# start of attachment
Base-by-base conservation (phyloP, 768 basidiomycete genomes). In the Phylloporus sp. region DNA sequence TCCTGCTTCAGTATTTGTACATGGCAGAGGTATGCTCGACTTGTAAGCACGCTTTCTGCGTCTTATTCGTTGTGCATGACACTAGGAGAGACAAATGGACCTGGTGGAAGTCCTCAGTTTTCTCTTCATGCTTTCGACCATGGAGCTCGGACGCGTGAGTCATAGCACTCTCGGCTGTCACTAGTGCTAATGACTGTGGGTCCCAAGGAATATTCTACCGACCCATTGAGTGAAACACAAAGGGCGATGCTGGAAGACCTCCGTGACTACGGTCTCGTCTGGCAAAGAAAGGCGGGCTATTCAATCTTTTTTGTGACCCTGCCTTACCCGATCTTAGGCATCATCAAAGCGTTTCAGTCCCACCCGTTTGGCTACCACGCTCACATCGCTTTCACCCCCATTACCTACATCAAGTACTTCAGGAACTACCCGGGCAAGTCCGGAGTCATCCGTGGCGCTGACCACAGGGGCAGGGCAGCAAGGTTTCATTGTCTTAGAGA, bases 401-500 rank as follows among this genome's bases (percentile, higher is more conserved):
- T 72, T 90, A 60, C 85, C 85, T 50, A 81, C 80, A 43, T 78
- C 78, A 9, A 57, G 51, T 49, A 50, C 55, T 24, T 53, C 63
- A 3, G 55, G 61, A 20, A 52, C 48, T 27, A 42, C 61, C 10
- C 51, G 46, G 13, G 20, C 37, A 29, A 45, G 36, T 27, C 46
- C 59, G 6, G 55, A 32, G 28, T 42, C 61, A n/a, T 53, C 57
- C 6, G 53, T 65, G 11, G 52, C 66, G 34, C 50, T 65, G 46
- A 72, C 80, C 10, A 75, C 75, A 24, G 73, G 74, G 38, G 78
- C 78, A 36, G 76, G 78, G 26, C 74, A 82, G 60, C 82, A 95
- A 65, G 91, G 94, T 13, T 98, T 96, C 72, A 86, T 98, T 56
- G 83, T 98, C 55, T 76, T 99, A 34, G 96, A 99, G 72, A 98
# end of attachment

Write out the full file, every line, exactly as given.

Base-by-base conservation (phyloP, 768 basidiomycete genomes). In the Phylloporus sp. region DNA sequence TCCTGCTTCAGTATTTGTACATGGCAGAGGTATGCTCGACTTGTAAGCACGCTTTCTGCGTCTTATTCGTTGTGCATGACACTAGGAGAGACAAATGGACCTGGTGGAAGTCCTCAGTTTTCTCTTCATGCTTTCGACCATGGAGCTCGGACGCGTGAGTCATAGCACTCTCGGCTGTCACTAGTGCTAATGACTGTGGGTCCCAAGGAATATTCTACCGACCCATTGAGTGAAACACAAAGGGCGATGCTGGAAGACCTCCGTGACTACGGTCTCGTCTGGCAAAGAAAGGCGGGCTATTCAATCTTTTTTGTGACCCTGCCTTACCCGATCTTAGGCATCATCAAAGCGTTTCAGTCCCACCCGTTTGGCTACCACGCTCACATCGCTTTCACCCCCATTACCTACATCAAGTACTTCAGGAACTACCCGGGCAAGTCCGGAGTCATCCGTGGCGCTGACCACAGGGGCAGGGCAGCAAGGTTTCATTGTCTTAGAGA, bases 401-500 rank as follows among this genome's bases (percentile, higher is more conserved):
- T 72, T 90, A 60, C 85, C 85, T 50, A 81, C 80, A 43, T 78
- C 78, A 9, A 57, G 51, T 49, A 50, C 55, T 24, T 53, C 63
- A 3, G 55, G 61, A 20, A 52, C 48, T 27, A 42, C 61, C 10
- C 51, G 46, G 13, G 20, C 37, A 29, A 45, G 36, T 27, C 46
- C 59, G 6, G 55, A 32, G 28, T 42, C 61, A n/a, T 53, C 57
- C 6, G 53, T 65, G 11, G 52, C 66, G 34, C 50, T 65, G 46
- A 72, C 80, C 10, A 75, C 75, A 24, G 73, G 74, G 38, G 78
- C 78, A 36, G 76, G 78, G 26, C 74, A 82, G 60, C 82, A 95
- A 65, G 91, G 94, T 13, T 98, T 96, C 72, A 86, T 98, T 56
- G 83, T 98, C 55, T 76, T 99, A 34, G 96, A 99, G 72, A 98